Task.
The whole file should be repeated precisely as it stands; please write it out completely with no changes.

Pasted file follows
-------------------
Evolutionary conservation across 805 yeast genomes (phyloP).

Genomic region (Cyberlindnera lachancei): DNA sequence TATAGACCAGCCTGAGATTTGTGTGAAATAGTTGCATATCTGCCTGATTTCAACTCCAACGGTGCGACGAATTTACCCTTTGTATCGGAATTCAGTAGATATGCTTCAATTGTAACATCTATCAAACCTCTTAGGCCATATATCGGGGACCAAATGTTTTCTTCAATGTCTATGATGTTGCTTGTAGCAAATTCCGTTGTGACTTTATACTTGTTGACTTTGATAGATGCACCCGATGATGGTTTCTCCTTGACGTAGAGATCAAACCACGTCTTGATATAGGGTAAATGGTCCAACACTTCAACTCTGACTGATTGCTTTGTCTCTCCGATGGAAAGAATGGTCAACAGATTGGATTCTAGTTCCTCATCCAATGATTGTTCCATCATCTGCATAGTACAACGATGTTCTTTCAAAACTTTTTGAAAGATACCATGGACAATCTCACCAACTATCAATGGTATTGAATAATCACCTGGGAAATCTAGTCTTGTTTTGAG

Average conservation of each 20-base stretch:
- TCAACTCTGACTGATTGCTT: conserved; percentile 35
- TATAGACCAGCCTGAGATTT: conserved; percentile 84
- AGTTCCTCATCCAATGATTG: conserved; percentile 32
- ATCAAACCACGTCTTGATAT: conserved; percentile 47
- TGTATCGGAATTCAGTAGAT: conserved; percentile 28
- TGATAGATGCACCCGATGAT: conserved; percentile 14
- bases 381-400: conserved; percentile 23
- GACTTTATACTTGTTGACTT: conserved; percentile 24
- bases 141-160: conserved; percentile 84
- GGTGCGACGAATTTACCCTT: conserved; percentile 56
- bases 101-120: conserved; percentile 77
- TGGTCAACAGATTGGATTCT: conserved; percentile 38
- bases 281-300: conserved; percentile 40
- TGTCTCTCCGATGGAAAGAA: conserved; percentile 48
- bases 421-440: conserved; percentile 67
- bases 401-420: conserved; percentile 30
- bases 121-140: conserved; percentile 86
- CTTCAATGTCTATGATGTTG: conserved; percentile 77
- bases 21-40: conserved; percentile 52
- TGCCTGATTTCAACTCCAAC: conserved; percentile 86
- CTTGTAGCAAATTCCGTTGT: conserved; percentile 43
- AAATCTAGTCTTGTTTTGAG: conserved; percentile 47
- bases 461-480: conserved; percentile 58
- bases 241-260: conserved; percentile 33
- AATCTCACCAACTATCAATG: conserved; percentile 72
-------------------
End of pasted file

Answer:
Evolutionary conservation across 805 yeast genomes (phyloP).

Genomic region (Cyberlindnera lachancei): DNA sequence TATAGACCAGCCTGAGATTTGTGTGAAATAGTTGCATATCTGCCTGATTTCAACTCCAACGGTGCGACGAATTTACCCTTTGTATCGGAATTCAGTAGATATGCTTCAATTGTAACATCTATCAAACCTCTTAGGCCATATATCGGGGACCAAATGTTTTCTTCAATGTCTATGATGTTGCTTGTAGCAAATTCCGTTGTGACTTTATACTTGTTGACTTTGATAGATGCACCCGATGATGGTTTCTCCTTGACGTAGAGATCAAACCACGTCTTGATATAGGGTAAATGGTCCAACACTTCAACTCTGACTGATTGCTTTGTCTCTCCGATGGAAAGAATGGTCAACAGATTGGATTCTAGTTCCTCATCCAATGATTGTTCCATCATCTGCATAGTACAACGATGTTCTTTCAAAACTTTTTGAAAGATACCATGGACAATCTCACCAACTATCAATGGTATTGAATAATCACCTGGGAAATCTAGTCTTGTTTTGAG

Average conservation of each 20-base stretch:
- TCAACTCTGACTGATTGCTT: conserved; percentile 35
- TATAGACCAGCCTGAGATTT: conserved; percentile 84
- AGTTCCTCATCCAATGATTG: conserved; percentile 32
- ATCAAACCACGTCTTGATAT: conserved; percentile 47
- TGTATCGGAATTCAGTAGAT: conserved; percentile 28
- TGATAGATGCACCCGATGAT: conserved; percentile 14
- bases 381-400: conserved; percentile 23
- GACTTTATACTTGTTGACTT: conserved; percentile 24
- bases 141-160: conserved; percentile 84
- GGTGCGACGAATTTACCCTT: conserved; percentile 56
- bases 101-120: conserved; percentile 77
- TGGTCAACAGATTGGATTCT: conserved; percentile 38
- bases 281-300: conserved; percentile 40
- TGTCTCTCCGATGGAAAGAA: conserved; percentile 48
- bases 421-440: conserved; percentile 67
- bases 401-420: conserved; percentile 30
- bases 121-140: conserved; percentile 86
- CTTCAATGTCTATGATGTTG: conserved; percentile 77
- bases 21-40: conserved; percentile 52
- TGCCTGATTTCAACTCCAAC: conserved; percentile 86
- CTTGTAGCAAATTCCGTTGT: conserved; percentile 43
- AAATCTAGTCTTGTTTTGAG: conserved; percentile 47
- bases 461-480: conserved; percentile 58
- bases 241-260: conserved; percentile 33
- AATCTCACCAACTATCAATG: conserved; percentile 72